& I my sweet husband have lived more comfortable & much
nicer in a log cabin. they all seemed so glad to see me
Samy would look at me & then hug & kiss me a dozzen
times & said she was so glad I had come & Sant was so
kind to me & was as glad to see me as any of them-
Sant has broken very much he looks much older than
billy or you. he is the oldest looking haun I know of
GW shed tears when he met me & mads me so well
come Graves & Timy lives a bout a hundred & fifty yards
from the others & lives neat & comfortable Tim is industrious
& neat & a good housekeeper but has very poor health
I went over to Janes that evening Pauline Sant & me as
Nany & her had not visited for sometime but I had
them make up & they now visit. John Haun was lying
in the lounge at Janes with the ear ache & bad cold
he looks very badly. Will has paid John his money
or rather paid him what he owed him in lots in a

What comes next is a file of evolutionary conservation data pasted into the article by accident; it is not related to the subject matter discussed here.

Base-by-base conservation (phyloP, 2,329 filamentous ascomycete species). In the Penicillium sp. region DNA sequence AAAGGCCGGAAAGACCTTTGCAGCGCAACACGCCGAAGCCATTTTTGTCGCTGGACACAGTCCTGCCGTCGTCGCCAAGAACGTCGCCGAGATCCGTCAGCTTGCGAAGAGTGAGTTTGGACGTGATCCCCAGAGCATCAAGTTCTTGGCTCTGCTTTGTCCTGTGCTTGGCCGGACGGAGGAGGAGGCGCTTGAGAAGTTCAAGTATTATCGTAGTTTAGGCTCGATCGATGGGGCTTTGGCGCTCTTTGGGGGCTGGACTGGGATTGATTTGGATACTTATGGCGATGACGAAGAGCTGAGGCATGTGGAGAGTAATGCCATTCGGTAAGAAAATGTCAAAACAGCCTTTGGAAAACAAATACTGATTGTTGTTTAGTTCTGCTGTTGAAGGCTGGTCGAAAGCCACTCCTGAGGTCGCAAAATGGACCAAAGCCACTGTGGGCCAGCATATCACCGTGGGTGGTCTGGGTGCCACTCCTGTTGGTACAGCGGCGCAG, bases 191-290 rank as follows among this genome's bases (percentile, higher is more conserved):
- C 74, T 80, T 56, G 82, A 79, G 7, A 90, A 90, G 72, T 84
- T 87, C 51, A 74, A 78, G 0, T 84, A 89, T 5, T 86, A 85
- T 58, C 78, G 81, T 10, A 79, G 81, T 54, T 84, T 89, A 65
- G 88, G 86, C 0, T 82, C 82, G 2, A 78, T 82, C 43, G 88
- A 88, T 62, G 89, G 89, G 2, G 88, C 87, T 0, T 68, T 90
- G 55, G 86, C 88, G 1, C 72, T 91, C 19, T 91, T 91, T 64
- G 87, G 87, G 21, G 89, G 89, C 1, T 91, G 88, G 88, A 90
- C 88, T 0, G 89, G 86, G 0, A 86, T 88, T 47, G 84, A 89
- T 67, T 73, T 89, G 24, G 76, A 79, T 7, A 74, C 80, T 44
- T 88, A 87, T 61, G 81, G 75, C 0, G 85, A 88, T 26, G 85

town called Lyons 12 miles from Wills he have him
20 lots for what he owed him & John stays in Lyons
the same John yet cannot live with any one in peace–
Sant is not in partnership with any of them he rents out
his farm & stays at Wills & putters a bout there
& helps when he feels like it he looks like an old man
& is very careless in his dress. they have laid a side all
their particular notions they used to have & get a long the
best they can every fellow has to wait on there selves-
Will has got up a new mill house frame & wants to it to
runing by spring. he says he is a good deal in det yet &
cannot attend to all his business himself. Graves will leave
there in spring I think from the way they talk they in
tend to settle in Lyons. Graves has undoutedly done well
by going there Will has given him a first rate chance
WG says he put in nothing when he can & he does
nothing compared to what bil does & his family is
furnished bountifully with every thing & they can & have